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By Kurt Schlosser

The popular British television series "Downton Abbey" gets a lot of the touches right when it comes to set design and historical accuracy. Apparently a lack of touching between characters is also an important period detail.

Alastair Bruce, an etiquette and accuracy adviser for the drama, said that there was "no physical contact" and "no hugging" in the early 20th century, a time before antibiotics when disease was easily spread. Bruce's comments to BBC Radio 2 were reported in The Telegraph.

Can a lady get a hug around here? Charles Edwards as Michael Gregson and Laura Carmichael as Lady Edith in a scene from season four of "Downton Abbey."Nick Briggs / Today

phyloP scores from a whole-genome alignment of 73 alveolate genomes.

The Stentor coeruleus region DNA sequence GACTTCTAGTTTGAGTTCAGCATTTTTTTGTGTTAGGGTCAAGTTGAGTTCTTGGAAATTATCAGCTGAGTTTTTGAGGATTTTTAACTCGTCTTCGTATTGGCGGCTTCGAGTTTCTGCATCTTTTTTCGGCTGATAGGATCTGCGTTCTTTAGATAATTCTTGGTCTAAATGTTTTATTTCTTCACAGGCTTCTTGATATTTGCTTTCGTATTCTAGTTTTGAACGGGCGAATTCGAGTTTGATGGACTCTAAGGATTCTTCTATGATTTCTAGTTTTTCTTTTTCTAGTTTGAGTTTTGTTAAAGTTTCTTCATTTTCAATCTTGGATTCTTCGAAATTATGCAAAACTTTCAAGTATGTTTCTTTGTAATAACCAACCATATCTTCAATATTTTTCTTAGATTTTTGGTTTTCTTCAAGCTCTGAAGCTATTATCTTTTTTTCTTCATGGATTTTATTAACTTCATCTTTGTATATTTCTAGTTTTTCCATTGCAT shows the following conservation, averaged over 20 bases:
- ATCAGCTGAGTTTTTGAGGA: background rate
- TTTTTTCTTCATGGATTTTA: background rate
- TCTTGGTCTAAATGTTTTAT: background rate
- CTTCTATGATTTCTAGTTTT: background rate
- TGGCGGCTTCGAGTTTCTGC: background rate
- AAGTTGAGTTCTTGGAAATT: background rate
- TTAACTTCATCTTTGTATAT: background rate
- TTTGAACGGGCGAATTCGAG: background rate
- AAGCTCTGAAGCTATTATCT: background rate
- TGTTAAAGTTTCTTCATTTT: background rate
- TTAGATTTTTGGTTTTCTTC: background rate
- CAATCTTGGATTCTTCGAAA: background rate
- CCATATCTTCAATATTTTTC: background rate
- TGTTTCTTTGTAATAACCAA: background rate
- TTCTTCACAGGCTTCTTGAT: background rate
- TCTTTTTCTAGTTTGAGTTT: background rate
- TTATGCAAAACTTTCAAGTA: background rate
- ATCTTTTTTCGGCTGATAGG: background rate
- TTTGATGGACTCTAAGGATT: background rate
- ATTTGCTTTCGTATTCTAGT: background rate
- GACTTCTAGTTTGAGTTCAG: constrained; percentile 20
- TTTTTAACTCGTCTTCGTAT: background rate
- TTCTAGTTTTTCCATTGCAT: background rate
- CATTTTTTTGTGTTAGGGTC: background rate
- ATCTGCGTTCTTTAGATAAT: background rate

"I don't want any hugging, no physical contact; they just didn’t do that in those days," Bruce said. "The reason they didn’t is because it wasn’t that long before then that disease was spread so much more easily."

Certainly there are scenes that have required plenty of "Downton" favorites to touch and kiss and then some. But remember when the Turkish diplomat Kemal Pamuk visited Lady Mary Crawley's bedroom late at night? He didn't come out alive! (OK, it was a heart attack, but still.)

The Telegraph points out that Mary's sister, poor Lady Edith, barely gets any physical comfort from her family as she is constantly coping with a series of hardships.

Fifth-season trailer shows things heating up with 'Downton' fire

Perhaps a modern-day Edith could elicit a little more bodily contact from her granny, the Dowager Countess. Bruce said the "Downton" demeanor is long gone. Thanks, modern medicine!

"We hug, kiss — good Lord you meet somebody now and they kiss you within minutes — and it’s because we’ve got antibiotics," Bruce said. "But I don’t think people realize how distant natural life was for the British in that period."

The fifth season of "Downton Abbey" returns to "Masterpiece" on PBS on Jan. 4.

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